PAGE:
Go stargazing! August Edition

August 1, 2008

Saturn portrait
Creative Commons License photo credit: Elsie esq.

Jupiter is well placed for observing this month.  It outshines everything else in the night sky this month unless the Moon is present.  It is therefore easy to find in the southeast at dusk.  Saturn leaves the evening sky this month.  Earth is moving around to the far side of the Sun from Saturn, hiding Saturn from our point of view. The same thing is happening to Mars.  However, Mars moves faster than Saturn, so it takes longer for Earth to pass ‘behind’ the Sun from its perspective.  Mars, therefore, remains low in the west through all of August and part of September.   Look for a point of light, of average brightness, that shifts position each night against the background stars in the west.  That’s Mars.  Venus is lost in the Sun’s glare, and will remain out of sight through the end of the summer. 

Starry Night
Creative Commons License photo credit: Mike9Alive

The brightest star in the sky this evening is Arcturus, which you can find by extending the arc of the Big Dipper’s handle (‘arc to Arcturus’).  Arcturus, the fourth brightest star we can ever see at night, is currently the brightest star because the top three are not visible in Houston during the month of August.  The Big Dipper happens to be to the left of the North Star at dusk this month.  The constellation Scorpius, the Scorpion, is in the south at dusk.  Sagittarius, the Archer, known for its ‘teapot’ asterism, is to Scorpius’s left (Jupiter is in Sagittarius).  High in the east, look for the enormous Summer Triangle, consisting of the stars Deneb, Vega, and Altair.   This triangle was up all night long in June and July, hence its name.  The Summer Triangle is highest at dusk, however, from late August to October.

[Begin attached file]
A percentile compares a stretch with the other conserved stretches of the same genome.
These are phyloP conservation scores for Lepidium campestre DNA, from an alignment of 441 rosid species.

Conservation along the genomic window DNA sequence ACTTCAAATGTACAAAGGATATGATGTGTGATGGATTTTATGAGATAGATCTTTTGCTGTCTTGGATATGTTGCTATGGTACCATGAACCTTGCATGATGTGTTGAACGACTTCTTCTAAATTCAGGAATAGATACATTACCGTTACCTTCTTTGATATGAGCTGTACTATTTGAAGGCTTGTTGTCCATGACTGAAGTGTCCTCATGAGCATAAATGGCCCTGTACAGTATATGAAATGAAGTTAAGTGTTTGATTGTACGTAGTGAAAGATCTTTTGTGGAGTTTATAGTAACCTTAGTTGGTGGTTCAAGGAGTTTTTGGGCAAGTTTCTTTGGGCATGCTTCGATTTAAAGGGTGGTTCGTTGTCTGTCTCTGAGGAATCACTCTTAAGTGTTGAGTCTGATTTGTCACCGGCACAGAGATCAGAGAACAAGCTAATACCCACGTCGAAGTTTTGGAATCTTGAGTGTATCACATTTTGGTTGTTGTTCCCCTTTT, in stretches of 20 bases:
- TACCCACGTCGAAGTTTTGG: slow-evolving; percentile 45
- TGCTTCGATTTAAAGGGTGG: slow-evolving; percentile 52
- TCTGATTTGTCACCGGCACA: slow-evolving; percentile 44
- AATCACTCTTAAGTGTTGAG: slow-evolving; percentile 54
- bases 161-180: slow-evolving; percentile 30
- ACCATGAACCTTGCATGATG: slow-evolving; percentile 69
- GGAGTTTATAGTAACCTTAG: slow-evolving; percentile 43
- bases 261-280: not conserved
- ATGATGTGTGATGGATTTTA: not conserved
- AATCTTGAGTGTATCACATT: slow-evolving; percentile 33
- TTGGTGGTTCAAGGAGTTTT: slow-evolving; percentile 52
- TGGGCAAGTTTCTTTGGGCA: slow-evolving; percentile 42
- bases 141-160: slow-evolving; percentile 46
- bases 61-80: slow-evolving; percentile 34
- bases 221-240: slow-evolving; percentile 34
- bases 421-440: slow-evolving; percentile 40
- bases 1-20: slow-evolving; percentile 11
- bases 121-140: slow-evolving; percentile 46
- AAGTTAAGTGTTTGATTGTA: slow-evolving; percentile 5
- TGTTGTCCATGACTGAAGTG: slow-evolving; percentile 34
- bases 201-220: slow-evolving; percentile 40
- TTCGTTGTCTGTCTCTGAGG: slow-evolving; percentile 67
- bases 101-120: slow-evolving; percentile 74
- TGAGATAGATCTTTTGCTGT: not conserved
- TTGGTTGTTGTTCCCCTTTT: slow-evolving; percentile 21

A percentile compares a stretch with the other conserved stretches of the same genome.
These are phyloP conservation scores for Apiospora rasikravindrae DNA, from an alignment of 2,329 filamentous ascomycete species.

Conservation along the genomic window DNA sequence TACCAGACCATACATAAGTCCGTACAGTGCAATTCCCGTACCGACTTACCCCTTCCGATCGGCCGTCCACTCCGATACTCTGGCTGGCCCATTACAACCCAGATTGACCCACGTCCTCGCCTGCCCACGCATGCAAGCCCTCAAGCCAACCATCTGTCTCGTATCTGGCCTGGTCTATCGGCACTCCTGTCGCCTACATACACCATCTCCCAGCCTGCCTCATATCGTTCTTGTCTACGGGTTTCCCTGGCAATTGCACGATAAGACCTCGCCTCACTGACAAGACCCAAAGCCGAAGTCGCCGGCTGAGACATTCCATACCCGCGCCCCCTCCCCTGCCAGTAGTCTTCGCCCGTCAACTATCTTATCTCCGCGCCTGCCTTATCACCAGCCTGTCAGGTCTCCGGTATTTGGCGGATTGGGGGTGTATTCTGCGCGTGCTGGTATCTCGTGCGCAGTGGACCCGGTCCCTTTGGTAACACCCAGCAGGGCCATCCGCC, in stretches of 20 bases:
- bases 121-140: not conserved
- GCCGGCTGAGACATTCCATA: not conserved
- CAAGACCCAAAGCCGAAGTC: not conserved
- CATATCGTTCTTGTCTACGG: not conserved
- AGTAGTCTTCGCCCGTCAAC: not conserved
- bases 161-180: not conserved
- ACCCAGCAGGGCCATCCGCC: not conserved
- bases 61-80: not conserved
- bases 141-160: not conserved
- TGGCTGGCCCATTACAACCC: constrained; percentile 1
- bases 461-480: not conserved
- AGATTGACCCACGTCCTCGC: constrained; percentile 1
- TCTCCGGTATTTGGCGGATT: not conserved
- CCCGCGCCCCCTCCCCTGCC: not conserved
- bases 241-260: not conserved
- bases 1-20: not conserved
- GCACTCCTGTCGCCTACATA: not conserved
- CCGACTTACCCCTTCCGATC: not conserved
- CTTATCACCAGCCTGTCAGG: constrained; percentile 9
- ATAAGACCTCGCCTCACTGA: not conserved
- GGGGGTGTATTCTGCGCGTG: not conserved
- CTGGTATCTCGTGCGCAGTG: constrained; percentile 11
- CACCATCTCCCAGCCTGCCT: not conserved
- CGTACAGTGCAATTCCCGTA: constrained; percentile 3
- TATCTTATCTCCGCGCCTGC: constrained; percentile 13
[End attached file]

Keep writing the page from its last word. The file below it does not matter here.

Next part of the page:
Moon Phases in August 2008:

New               August 1, 5:13 am; August 30, 2:58pm
1st Quarter    August 8, 1:20 pm
Full                August 16, 4:17 pm
Last Quarter   August 23, 6:50 pm

The New Moon of August 1 lines up so well with the Earth and the Sun that it casts its shadow on the Earth.  Thus, it causes a total solar eclipse.  The path of totality begins in the arctic islands north of Canada, then edges northern Greenland and crosses the Arctic Ocean into Siberia, and ends in northern China.  People in much of Greenland, Europe, and Asia will see a partial eclipse.  No eclipse is visible in the United States, however.

The Full Moon of August 16 goes almost completely into the Earth’s shadow, resulting in a very deep, partial lunar eclipse.  This lunar eclipse is visible from the Eastern Hemisphere and from Brazil (where it is night while the Moon is in shadow).  North America has daytime during this event, so we completely miss it here.

The Perseid Meteor Shower peaks every year in mid-August.  This year, the peak time is the morning of Tuesday, August 12.  We always see more meteors in pre-dawn hours than just after sunset.  The meteors aren’t running into us; we’re running into them.  Accordingly, the leading edge of the Earth—the side going from night into day–is facing the meteors.  Under ideal conditions, you should see 1 or 2 meteors per minute, on average.  Clouds or bright city lights, which hide meteors, will lower that number.  The large gibbous Moon that night will also hide the dimmer meteors, but it sets in the morning hours as the shower peaks. 

Creative Commons License photo credit: twinxamot

Our George Observatory will be open the night of August 11-12 for observing the Perseids.

Want to learn more about Astronomy?
Learn about Caesar, the Roman calendar, and the start of the month of July.
Look into the night sky in July.
Did you know escaping slaves used the north star as a guide?

Authored By James Wooten

James is the Planetarium Astronomer at the Houston Museum of Natural Science. He teaches students every school morning in the planetarium, and also answers astronomy questions from the public.

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